**tropology**, n. figurative style of writing; interpretation of Bible stressing figurative nature of language.

**tropometer**, n. instr. measuring rotation.

From Jarrold's Dictionary of Difficult Words:

**tropology**, n. figurative style of writing; interpretation of Bible stressing figurative nature of language.

**tropometer**, n. instr. measuring rotation.

From Jarrold's Dictionary of Difficult Words:

**ambry** n. niche; cupboard, espec. containing sacred vessels in chancel.

**ambsace** n. double ace; lowest score; bad luck.

Consider an individual X who is tested for a disease.

Let D mean "X has the disease" and -D mean "X does not have the disease".

Let T mean "X has tested positive for the disease".

Let P(A) mean "the probability that A is true".

Let P(A|B) mean "the probability that A is true given that B is true".

**We are given P(D), P(T|D), and P(T|-D).**

(i.e.: the probability that X has the disease; the probability of getting a positive test if X really does have the disease; and the probability of getting a false positive test if X actually doesn't have the disease, respectively).

Note that P(-D) = 1 - P(D).

**What is P(D|T)?**

(i.e.: what is the probability that X has the disease given that X tested positive for the disease?)

Let u = P(D).P(T|D) be the probability that X tests positive*and* has the disease.

Let v = P(-D).P(T|-D) be the probability that X tests positive*and yet* doesn't have the disease.

These are the only ways X can get a positive test result. It follows that

**Solution: P(D|T) = u/(u + v)**

(i.e.: the probability that X has the disease given X tested positive is the fraction of positive results for X that are actually correct).

**Practical application.**

Since disease is rare, P(-D) will be much larger than P(D). Therefore if P(T|-D) (the chance of a false positive) is not*very* small, then v = P(-D).P(T|-D) will be large, hence P(D|T) will be relatively low (i.e., a positive test will probably not mean that X actually has the disease).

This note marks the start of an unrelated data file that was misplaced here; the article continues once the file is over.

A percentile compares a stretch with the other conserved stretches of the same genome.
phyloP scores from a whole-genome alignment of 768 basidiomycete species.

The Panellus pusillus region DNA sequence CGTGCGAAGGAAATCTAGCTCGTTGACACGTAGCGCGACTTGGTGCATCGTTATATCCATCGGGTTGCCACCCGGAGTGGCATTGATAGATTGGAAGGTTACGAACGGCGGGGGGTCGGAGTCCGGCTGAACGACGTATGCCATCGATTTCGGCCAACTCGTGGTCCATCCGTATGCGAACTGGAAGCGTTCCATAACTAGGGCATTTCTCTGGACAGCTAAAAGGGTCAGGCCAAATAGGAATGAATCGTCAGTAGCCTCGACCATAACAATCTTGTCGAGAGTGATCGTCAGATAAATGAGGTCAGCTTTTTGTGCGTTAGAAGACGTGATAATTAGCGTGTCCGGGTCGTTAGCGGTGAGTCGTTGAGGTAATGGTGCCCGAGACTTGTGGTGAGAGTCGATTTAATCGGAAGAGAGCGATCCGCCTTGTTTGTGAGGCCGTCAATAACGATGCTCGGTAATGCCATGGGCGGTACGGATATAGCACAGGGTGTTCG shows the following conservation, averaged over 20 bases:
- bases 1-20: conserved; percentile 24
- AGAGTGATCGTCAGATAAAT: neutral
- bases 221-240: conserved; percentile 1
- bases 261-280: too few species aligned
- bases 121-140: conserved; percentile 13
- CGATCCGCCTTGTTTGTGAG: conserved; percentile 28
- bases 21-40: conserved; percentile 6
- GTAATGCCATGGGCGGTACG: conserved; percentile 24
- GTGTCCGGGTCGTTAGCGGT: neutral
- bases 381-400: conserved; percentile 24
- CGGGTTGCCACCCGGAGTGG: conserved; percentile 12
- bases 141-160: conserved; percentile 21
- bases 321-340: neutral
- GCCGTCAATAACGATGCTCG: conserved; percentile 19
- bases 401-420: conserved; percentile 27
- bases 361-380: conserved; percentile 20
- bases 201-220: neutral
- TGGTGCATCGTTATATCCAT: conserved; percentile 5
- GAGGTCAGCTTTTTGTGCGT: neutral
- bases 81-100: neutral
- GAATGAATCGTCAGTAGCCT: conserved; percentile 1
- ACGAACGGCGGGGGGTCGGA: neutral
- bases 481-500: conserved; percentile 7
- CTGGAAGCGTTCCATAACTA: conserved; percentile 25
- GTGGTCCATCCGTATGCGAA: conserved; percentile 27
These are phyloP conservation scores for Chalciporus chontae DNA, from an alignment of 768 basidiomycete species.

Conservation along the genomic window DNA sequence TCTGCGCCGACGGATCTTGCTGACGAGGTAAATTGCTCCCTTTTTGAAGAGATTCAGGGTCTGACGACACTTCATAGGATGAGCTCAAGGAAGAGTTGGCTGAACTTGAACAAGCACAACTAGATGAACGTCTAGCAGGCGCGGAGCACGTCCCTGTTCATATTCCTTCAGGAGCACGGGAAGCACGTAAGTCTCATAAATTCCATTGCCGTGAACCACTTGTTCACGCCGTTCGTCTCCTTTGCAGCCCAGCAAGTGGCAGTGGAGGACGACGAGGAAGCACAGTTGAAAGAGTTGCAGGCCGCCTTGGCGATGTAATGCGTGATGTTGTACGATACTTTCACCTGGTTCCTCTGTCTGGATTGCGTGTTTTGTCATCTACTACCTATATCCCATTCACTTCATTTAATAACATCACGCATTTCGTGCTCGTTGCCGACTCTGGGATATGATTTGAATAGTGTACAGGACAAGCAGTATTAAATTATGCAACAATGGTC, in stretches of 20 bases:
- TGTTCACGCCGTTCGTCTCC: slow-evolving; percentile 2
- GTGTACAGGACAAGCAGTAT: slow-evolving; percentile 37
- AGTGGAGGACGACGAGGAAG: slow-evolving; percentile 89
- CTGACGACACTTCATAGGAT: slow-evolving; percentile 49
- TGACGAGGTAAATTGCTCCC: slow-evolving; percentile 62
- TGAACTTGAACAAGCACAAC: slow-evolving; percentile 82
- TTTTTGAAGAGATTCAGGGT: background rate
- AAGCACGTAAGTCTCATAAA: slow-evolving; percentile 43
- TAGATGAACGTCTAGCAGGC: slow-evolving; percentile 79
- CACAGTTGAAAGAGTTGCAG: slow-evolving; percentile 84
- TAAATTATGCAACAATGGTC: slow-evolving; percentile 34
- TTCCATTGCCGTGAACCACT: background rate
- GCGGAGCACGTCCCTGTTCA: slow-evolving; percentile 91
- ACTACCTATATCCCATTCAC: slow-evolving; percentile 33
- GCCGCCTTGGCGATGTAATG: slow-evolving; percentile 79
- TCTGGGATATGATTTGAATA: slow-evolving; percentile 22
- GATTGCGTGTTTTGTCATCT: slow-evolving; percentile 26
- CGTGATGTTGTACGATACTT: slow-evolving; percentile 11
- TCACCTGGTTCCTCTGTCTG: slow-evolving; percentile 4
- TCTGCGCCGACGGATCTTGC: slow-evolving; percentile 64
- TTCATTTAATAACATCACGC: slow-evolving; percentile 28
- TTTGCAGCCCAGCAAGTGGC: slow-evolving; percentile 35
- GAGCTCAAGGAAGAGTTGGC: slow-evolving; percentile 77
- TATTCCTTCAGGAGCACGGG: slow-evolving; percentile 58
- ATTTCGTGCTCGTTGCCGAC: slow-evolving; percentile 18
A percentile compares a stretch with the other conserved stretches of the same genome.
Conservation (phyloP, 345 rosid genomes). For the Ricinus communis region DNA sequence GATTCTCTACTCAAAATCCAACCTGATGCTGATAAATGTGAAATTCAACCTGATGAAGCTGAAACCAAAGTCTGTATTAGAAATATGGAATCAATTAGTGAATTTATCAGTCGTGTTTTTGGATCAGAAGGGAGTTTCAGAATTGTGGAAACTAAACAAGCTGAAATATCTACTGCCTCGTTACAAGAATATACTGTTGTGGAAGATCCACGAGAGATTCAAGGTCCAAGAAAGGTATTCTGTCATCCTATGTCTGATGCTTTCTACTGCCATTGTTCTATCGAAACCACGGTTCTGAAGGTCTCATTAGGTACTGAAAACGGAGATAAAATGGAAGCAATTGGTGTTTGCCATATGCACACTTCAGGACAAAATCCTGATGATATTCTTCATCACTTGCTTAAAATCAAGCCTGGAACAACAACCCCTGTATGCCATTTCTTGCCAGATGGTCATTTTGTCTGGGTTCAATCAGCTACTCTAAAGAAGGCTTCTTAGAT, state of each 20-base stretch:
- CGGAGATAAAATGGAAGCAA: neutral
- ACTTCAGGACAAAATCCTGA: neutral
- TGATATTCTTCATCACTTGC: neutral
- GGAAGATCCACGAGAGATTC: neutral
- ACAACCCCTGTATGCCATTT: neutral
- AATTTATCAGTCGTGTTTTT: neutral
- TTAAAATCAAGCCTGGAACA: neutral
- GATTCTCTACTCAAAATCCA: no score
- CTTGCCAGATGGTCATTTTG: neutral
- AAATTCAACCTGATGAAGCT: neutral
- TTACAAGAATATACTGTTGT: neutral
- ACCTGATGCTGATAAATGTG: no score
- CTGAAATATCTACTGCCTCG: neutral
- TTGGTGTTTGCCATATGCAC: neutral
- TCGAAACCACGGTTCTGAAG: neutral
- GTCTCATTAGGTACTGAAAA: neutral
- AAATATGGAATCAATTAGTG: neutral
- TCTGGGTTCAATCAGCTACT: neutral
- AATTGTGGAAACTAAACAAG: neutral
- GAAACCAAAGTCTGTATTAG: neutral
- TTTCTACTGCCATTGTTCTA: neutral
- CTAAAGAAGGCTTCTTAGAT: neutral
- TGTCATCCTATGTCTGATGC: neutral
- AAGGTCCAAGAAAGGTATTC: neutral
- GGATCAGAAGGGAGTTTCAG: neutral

Bottom line: make sure your tests have a low false-positive rate.

Let D mean "X has the disease" and -D mean "X does not have the disease".

Let T mean "X has tested positive for the disease".

Let P(A) mean "the probability that A is true".

Let P(A|B) mean "the probability that A is true given that B is true".

(i.e.: the probability that X has the disease; the probability of getting a positive test if X really does have the disease; and the probability of getting a false positive test if X actually doesn't have the disease, respectively).

Note that P(-D) = 1 - P(D).

(i.e.: what is the probability that X has the disease given that X tested positive for the disease?)

Let u = P(D).P(T|D) be the probability that X tests positive

Let v = P(-D).P(T|-D) be the probability that X tests positive

These are the only ways X can get a positive test result. It follows that

(i.e.: the probability that X has the disease given X tested positive is the fraction of positive results for X that are actually correct).

Since disease is rare, P(-D) will be much larger than P(D). Therefore if P(T|-D) (the chance of a false positive) is not

Bottom line: make sure your tests have a low false-positive rate.

On occasion I've mixed these terms up. Taking X : T to mean "X has/is compatible with type T", then:

X : T is*covariant* if X can also take on a subtype of T;

X : T is*contravariant* if X can also take on a supertype of T.

Consider the expression Ys = map(F, Xs) where

Xs : list(Tx),

Ys : list(Ty), and

F : U -> V.

Clearly F must accept values of type Tx (or some supertype thereof), therefore U must be of type Tx (or some*supertype* thereof), hence F is *contravariant in its argument*.

On the other hand, F must return values of type Ty (or some subtype thereof), therefore V must be of type Ty (or some*subtype* thereof), hence F is *covariant in its return type*.

X : T is

X : T is

Consider the expression Ys = map(F, Xs) where

Xs : list(Tx),

Ys : list(Ty), and

F : U -> V.

Clearly F must accept values of type Tx (or some supertype thereof), therefore U must be of type Tx (or some

On the other hand, F must return values of type Ty (or some subtype thereof), therefore V must be of type Ty (or some

Ugly Betty has aired it's final episode. We grow sad...

UB was the finest, smartest comedy I've seen on television and the cast and scriptwriters managed to maintain the level from start to end throughout all four of its seasons. Good for them for finishing it well rather than running the show into the ground.

UB was the comedy that the West Wing writers could have written. It was just that good.

UB was the finest, smartest comedy I've seen on television and the cast and scriptwriters managed to maintain the level from start to end throughout all four of its seasons. Good for them for finishing it well rather than running the show into the ground.

UB was the comedy that the West Wing writers could have written. It was just that good.

Kum bay yah, I have finally won a game. This is more of an achievement than you think given how bad I am at StarCraft. (I play as 'theoctopi' on ICCup if anyone's interested.)

I've extended my set of C tools for generating common data types. Now there are generators for list types, 'maybe' types, and expanding array types. Now with one command line invocation you can generate hundreds of lines of bug-free (!) boilerplate C code.

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